Sask job vacancy rate increases slightly

After a year of almost no change, Canada’s private sector job vacancy rate edged up 0.2 percentage points to 2.6 per cent — or 329,900 jobs — in the second quarter of 2017, according to the latest Help Wanted report by the Canadian Federation of Independent Business (CFIB).


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In Saskatchewan, the private sector job vacancy rate edged up from record lows in 2016 to 2.2 per cent representing 7,500 unfilled jobs in the province. While gaining 0.1 percentage points from Q1 the vacancy rate still remains well below previous peaks. In contrast, in Q2 of 2014, Saskatchewan’s private sector job vacancy rate was at 3.7 per cent representing 13,000 unfilled jobs.


“We are starting to see a growing number of unfilled jobs in most provinces across the country,” said Ted Mallett, Chief Economist at CFIB. “Nationally, the job vacancy rate has regained about two-thirds of the loss it had seen since the advent of the resource price crunch at the end of 2014.”

Regional vacancy rates

British Columbia continues to have the highest vacancy rate in the country at 3.1 per cent representing 56,000 unfilled jobs. Quebec, which has seen the biggest climbs in unfilled positions in recent quarters, has a vacancy rate of 2.8 per cent (78,600 jobs) and is followed by Ontario with a vacancy rate of 2.7 percent (134,300 jobs).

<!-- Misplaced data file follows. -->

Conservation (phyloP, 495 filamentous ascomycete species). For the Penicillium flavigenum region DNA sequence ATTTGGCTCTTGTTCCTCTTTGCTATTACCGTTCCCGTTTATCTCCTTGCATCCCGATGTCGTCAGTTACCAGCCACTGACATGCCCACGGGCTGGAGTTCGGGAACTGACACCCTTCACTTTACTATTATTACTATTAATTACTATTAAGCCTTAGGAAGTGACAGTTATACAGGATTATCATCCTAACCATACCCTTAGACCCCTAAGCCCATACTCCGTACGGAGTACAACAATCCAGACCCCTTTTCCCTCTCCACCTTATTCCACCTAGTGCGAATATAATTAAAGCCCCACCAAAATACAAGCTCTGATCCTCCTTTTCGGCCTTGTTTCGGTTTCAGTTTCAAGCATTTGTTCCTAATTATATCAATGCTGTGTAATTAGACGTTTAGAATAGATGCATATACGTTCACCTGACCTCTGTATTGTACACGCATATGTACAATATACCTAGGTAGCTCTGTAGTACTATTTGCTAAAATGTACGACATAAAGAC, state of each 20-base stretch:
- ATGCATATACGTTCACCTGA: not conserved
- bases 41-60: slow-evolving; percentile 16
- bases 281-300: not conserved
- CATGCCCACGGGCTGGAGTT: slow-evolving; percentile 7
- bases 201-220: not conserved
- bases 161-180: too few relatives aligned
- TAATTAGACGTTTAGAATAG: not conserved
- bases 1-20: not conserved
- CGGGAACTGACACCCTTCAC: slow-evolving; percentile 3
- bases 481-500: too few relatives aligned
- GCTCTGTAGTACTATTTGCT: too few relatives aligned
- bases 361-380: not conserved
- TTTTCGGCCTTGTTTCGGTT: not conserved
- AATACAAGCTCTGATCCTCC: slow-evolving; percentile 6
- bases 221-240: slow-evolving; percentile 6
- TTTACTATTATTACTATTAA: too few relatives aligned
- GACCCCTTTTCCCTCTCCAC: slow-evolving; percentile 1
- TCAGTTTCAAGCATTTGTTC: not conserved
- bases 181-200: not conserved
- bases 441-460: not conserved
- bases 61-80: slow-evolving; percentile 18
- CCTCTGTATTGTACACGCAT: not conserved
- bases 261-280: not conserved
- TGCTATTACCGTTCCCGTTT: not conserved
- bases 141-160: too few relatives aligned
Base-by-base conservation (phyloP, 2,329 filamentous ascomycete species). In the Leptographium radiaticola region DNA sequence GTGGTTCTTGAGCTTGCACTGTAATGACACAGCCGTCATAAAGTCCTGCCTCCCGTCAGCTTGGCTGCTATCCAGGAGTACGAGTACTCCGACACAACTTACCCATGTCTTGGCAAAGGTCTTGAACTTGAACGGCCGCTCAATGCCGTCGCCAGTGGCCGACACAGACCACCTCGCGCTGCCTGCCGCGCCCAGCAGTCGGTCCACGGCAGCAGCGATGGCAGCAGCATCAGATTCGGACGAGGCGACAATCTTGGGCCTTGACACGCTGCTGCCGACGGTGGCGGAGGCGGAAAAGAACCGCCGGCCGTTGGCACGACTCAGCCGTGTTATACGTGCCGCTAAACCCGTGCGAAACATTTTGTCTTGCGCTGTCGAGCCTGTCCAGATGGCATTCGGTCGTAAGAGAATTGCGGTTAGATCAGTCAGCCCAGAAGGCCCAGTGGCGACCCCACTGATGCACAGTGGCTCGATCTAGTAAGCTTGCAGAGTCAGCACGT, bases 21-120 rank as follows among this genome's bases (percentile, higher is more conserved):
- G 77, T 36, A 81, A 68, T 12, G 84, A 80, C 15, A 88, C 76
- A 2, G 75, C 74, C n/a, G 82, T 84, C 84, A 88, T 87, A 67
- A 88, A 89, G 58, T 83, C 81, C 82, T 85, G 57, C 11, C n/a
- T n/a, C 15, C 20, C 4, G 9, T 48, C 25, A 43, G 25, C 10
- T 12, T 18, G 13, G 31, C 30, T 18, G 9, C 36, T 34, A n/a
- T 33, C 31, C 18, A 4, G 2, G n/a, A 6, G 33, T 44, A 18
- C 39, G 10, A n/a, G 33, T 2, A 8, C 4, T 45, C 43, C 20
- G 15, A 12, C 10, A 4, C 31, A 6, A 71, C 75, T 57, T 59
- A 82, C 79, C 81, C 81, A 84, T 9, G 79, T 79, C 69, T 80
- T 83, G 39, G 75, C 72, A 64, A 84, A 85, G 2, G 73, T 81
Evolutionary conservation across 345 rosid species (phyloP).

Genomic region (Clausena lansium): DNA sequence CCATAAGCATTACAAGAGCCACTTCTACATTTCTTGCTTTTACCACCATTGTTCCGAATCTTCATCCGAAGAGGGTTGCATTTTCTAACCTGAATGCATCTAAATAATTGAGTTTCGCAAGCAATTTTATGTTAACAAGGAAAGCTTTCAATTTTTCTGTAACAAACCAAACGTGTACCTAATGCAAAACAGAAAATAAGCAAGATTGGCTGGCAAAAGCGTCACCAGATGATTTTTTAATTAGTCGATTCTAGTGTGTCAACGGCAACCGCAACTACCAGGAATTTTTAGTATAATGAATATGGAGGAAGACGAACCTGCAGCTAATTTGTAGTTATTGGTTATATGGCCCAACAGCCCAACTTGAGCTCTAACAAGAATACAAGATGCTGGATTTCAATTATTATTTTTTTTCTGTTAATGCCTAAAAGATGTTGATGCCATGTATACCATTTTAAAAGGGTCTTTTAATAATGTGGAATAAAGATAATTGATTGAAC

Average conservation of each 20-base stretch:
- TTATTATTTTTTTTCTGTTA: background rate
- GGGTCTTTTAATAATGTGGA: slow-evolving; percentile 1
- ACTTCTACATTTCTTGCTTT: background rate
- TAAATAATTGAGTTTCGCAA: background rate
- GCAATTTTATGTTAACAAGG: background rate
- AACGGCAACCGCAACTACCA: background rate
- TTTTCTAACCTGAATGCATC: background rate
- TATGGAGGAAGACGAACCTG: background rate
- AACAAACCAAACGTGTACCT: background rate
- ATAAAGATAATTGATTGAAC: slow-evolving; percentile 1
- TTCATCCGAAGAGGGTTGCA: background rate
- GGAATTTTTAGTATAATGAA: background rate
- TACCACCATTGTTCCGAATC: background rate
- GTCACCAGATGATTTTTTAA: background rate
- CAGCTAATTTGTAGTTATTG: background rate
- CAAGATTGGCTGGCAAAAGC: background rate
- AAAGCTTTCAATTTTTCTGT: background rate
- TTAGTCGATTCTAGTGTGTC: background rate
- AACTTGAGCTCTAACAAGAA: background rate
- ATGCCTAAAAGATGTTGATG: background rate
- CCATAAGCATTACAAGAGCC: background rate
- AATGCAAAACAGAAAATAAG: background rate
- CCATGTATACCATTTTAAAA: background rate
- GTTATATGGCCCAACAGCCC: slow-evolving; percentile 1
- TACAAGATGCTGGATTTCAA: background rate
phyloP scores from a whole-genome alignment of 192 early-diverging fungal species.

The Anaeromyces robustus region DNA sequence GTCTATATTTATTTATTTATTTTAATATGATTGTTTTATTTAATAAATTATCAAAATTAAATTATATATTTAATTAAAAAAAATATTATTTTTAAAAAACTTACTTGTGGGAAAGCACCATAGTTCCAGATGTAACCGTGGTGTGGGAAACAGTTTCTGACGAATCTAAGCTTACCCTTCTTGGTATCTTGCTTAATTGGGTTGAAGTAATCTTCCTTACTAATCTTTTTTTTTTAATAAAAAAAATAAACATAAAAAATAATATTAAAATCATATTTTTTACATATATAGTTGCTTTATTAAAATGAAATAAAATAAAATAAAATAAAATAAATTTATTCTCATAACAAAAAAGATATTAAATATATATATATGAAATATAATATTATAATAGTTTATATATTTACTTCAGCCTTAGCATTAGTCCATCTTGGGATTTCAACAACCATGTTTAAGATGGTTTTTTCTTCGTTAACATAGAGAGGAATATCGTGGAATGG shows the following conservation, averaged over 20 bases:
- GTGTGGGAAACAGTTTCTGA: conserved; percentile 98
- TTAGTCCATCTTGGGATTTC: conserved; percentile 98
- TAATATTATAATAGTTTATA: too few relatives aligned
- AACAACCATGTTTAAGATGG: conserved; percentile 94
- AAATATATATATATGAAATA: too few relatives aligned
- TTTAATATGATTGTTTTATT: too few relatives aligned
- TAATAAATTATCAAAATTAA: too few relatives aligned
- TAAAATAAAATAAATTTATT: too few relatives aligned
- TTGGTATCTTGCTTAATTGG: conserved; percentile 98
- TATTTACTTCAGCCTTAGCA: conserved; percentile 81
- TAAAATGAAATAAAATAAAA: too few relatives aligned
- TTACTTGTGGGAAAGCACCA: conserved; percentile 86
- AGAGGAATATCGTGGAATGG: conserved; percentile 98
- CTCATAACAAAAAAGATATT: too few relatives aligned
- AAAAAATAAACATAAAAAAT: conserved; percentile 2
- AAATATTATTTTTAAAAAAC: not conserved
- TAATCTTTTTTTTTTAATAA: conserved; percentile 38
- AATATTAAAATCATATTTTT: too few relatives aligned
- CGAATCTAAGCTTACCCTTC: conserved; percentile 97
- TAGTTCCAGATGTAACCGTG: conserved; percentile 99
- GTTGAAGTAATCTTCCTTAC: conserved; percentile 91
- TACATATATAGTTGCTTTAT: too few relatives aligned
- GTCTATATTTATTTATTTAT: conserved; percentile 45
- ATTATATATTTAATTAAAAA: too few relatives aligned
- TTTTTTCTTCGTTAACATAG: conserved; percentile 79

Weaker labour market conditions, which tend to show up as low vacancy rates, were again prevalent in Alberta which had a vacancy rate of 1.8 per cent, representing 28,500 jobs.

Industry groupings

Among broad industry groupings, rising vacancy rates in Q2 were seen in the oil and gas sectors, construction, manufacturing, transportation and hospitality. In contrast, vacancy rates declined in the information, arts and recreation, finance and real estate industries. 

Job vacancies and wages

As with past Help Wanted reports, the Q2 2017 report shows a clear relationship between job vacancies and wages. Businesses with at least one vacancy reported planned average organization-wide wage increases of 2.1 per cent, while those fully staffed reported planned increases of only 1.6 per cent.

For detailed tables on vacancy rates by province and by industry see the Q2 2017 job vacancy report.

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